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pure and natural


There's a thick layer of salt deep below the surface of the Northern Netherlands.

It is mostly made up of rock salt, which is the same as table salt. In most places there is also a thin layer of potassium salt. But it's only under the town of Veendam that you will find a rich deposit of magnesium chloride, formed over 200 million years ago, as the ancient inland Zechstein Sea evaporated.1

Over time, the Zechstein salt beds were covered by layers of sand and clay, protecting the Magnesium Chloride from the pollutants and contaminants of the modern world. This special deposit of Magnesium Chloride was only discovered in the late 1990’s, and The Salt Box is the only company which distributes Zechstein Magnesium in Australia.

The facts

  • The Zechstein Source produces the most pure and natural Magnesium Chloride.
  • Zechstein Magnesium Chloride is from an ancient source, deep in the earth, and therefore free from pollutants and contaminants.
  • The Zechstein Sea existed approx 250 million years ago.
  • The Zechstein Sea is located in the North West of Europe, at a depth of approx. 1600m below the surface.
  • The density of the brine (magnesium oil) is higher than 1.3 kg/l (31%).

What is Magnesium?

and why is it essential?

Magnesium (mg2+) is an essential ion for health. It plays an important role in the physiological function of the brain, heart, and skeletal muscles. Magnesium also has anti-inflammatory properties.2

Magnesium is required for energy production, oxidative phosphorylation, and glycolysis. It contributes to the structural development of bone and is required for the synthesis of DNA, RNA, and the antioxidant glutathione. Magnesium also plays a role in the active transport of calcium and potassium ions across cell membranes, a process that is important to nerve impulse conduction, muscle contraction, and normal heart rhythm.3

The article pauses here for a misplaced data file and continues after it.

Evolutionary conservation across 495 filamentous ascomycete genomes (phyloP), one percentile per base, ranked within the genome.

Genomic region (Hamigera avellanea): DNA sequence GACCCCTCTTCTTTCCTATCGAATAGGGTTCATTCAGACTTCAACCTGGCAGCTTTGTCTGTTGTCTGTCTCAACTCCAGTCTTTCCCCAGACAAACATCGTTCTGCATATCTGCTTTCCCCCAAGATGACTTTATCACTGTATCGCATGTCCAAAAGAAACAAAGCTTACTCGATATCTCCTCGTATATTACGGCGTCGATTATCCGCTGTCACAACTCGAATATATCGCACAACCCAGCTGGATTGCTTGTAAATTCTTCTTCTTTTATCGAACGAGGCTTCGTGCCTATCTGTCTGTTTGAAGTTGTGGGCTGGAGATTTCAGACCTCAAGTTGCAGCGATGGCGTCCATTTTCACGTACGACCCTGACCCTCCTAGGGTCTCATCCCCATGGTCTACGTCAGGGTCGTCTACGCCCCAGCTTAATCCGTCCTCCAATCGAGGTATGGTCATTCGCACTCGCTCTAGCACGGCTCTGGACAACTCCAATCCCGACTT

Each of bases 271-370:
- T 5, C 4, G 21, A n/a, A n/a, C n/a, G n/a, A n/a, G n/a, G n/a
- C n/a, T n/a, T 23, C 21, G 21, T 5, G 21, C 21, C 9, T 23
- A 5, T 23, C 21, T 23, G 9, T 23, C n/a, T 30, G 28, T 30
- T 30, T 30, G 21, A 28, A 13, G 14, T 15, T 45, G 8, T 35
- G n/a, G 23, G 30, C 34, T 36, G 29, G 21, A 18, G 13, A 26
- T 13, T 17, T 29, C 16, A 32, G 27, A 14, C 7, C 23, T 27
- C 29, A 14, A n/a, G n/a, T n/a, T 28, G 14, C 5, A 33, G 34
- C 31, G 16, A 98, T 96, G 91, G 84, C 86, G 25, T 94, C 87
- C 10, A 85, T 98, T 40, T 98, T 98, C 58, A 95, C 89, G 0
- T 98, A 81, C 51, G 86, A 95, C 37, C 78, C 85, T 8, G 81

Magnesium deficiency in Western Cultures

Recent reports estimate that at least 60% of Americans do not consume the recommended daily amount of Magnesium.4

Over the last 40 years, the content of Magnesium in fruits and vegetables have decreased by more than 30% due to deficiencies of magnesium in the soil.5 In addition, the western diet now contains reduced levels of wholegrains, leafy greens and nuts – which are foods all rich in magnesium.

Recommended Dietary Allowances (RDAs) for Magnesium is 420mg for men and 320mg for women.6

Benefits of Magnesium

sore muscles

Improved recovery from tired and sore muscles

Relief for restless leg syndrome and cramps

Improved sleep and reduced stress

Relief for skin conditions; such as eczema and psoriasis

Improved mood and energy levels

Topical Dosage Forms

The topical use of magnesium as a therapy was first recorded in 1697, when Epsom Salt (Magnesium Sulphate) was extracted from a well in Epsom. It was used to treat abdominal pain, constipation, sprains, muscle strain and cerebral edema.7

Today, transdermal absorption of magnesium is considered an effective method to boost your levels of this essential mineral. Magnesium Chloride is often the preferred format for use as it has been reported to have greater levels of effectiveness and reduced toxicity compared to other magnesium forms.

Zechstein Magnesium is available in many formats to suit your lifestyle. Magnesium Flakes can be dissolved in a bath or foot soak, magnesium oil and gels can be rubbed into the skin and muscles.

Magnesium salt products

  1. The origin of the magnesium chloride under Veendam Author: Prof. dr. Janos L. Urai
  2. MAGNESIUM IN MAN: IMPLICATIONS FOR HEALTH AND DISEASE Jeroen H. F. de Baaij, Joost G. J. Hoenderop, and René J. M. Bindels
  4. MAGNESIUM IN MAN: IMPLICATIONS FOR HEALTH AND DISEASE Jeroen H. F. de Baaij, Joost G. J. Hoenderop, and René J. M. Bindels
  5. A study on the mineral depletion of the foods available to us as a nation over the period 1940 to 1991. Ministry of Agriculture Fisheries and Foods and the Royal Society of Chemistry: Authors R.A. McCance and E.M. Widdowson
  7. MAGNESIUM IN MAN: IMPLICATIONS FOR HEALTH AND DISEASE Jeroen H. F. de Baaij, Joost G. J. Hoenderop, and René J. M. Bindels